The 2022 Formula 1 World Championship will be broadcast live on DStv, with the new season kicking off in Bahrain in March and running for 22 rounds in total, culminating in Abu Dhabi in late November.
While the epic title struggle between Mercedes’ Lewis Hamilton and Red Bull Racing’s Max Verstappen dominated the 2021 season, the 2022 season heralds in a new era for the world’s fastest sport, thanks to a series of new regulations that should make the new campaign the most unpredictable in years.
The new rules, which were supposed to go into effect in 2021 but were postponed for a year owing to the Covid-19 outbreak, are largely designed to make overtaking easier, resulting in more thrilling on-track racing.
Ground-effect floors, new wing designs (both front and rear), and new wheel and tyre requirements are the three key technical modifications.
The ‘ground effect’ refers to the 2022 vehicles’ two lengthy underfloor tunnels that effectively ‘suck the car toward the tarmac, guaranteeing greater downforce is generated from beneath the car rather than through the wings. The concept was popular in Formula One in the 1970s and 1980s.
“You’ve created a vacuum,” said former F1 driver and current pundit Anthony Davidson. “There’s suction to the ground, and you’re relying less on the wings to give you rear grip, and more on the floor.”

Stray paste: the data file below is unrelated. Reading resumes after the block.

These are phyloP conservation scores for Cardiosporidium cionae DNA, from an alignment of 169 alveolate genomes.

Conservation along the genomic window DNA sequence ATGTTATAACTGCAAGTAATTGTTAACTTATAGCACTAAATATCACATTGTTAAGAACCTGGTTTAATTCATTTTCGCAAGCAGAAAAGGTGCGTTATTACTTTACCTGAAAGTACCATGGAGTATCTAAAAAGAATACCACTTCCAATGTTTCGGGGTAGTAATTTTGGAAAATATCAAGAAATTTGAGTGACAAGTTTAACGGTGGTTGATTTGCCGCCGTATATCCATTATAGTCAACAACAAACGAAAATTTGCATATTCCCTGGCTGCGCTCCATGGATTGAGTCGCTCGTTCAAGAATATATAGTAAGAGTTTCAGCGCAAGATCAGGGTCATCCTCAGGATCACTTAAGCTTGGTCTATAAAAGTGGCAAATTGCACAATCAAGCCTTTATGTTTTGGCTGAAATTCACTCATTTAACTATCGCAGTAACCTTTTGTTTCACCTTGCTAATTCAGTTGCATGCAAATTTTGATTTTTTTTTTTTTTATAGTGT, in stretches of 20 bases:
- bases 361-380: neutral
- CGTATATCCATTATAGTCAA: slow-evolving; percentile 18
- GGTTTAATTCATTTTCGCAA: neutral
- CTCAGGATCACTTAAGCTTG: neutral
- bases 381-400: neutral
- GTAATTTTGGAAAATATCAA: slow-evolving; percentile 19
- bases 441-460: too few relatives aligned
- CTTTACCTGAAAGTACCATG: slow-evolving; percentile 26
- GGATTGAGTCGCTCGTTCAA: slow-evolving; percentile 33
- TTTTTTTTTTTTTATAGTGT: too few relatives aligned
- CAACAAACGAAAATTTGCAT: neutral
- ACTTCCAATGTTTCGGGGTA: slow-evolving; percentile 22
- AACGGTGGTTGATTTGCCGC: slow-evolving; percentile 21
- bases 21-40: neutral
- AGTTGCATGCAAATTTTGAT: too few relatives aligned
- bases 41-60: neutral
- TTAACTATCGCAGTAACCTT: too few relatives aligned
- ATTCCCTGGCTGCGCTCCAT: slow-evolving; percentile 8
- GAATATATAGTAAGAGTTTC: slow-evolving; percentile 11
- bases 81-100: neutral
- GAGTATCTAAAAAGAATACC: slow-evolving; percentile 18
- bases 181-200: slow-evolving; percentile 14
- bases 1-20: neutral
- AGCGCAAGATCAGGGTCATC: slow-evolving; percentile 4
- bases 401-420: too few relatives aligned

The new wing designs (with the front wing simplified and the rear wing given a ‘wavy’ but sharp look) should allow air flow over the vehicle to be narrowed and ‘cleaned up,’ allowing cars to follow closer to one another than in previous years, when the messy aerodynamic wake hampered those attempting to overtake. The DRS (drag reduction system, in which a flap of the rear wing folds away to allow for increased straight-line speed) is still in place, although it should be less effective.
F1 has upgraded to 18-inch tyres and wheels (up from 13 inches), which are more aesthetically beautiful and should improve handling.
In addition, there are winglets over the front tyres and wheel covers which aid in ‘cleaning’ the aerodynamic wake.
All of these changes mean that every team will have to start from scratch in 2022, potentially upsetting the order on the grid. That does not rule out the possibility of Mercedes and Red Bull repeating their dominance from last year, but it should allow Ferrari and McLaren to challenge on a more regular basis, while the gap between backmarkers like Williams and Haas should narrow to midfield teams like Aston Martin and AlphaTauri.
In summary, the cars are heavier and slightly slower than last year (though you can bet the gap will close quickly as development continues), but they are more aesthetically pleasing, should allow for much more thrilling on-track racing, and will allow for more competition across the grid.
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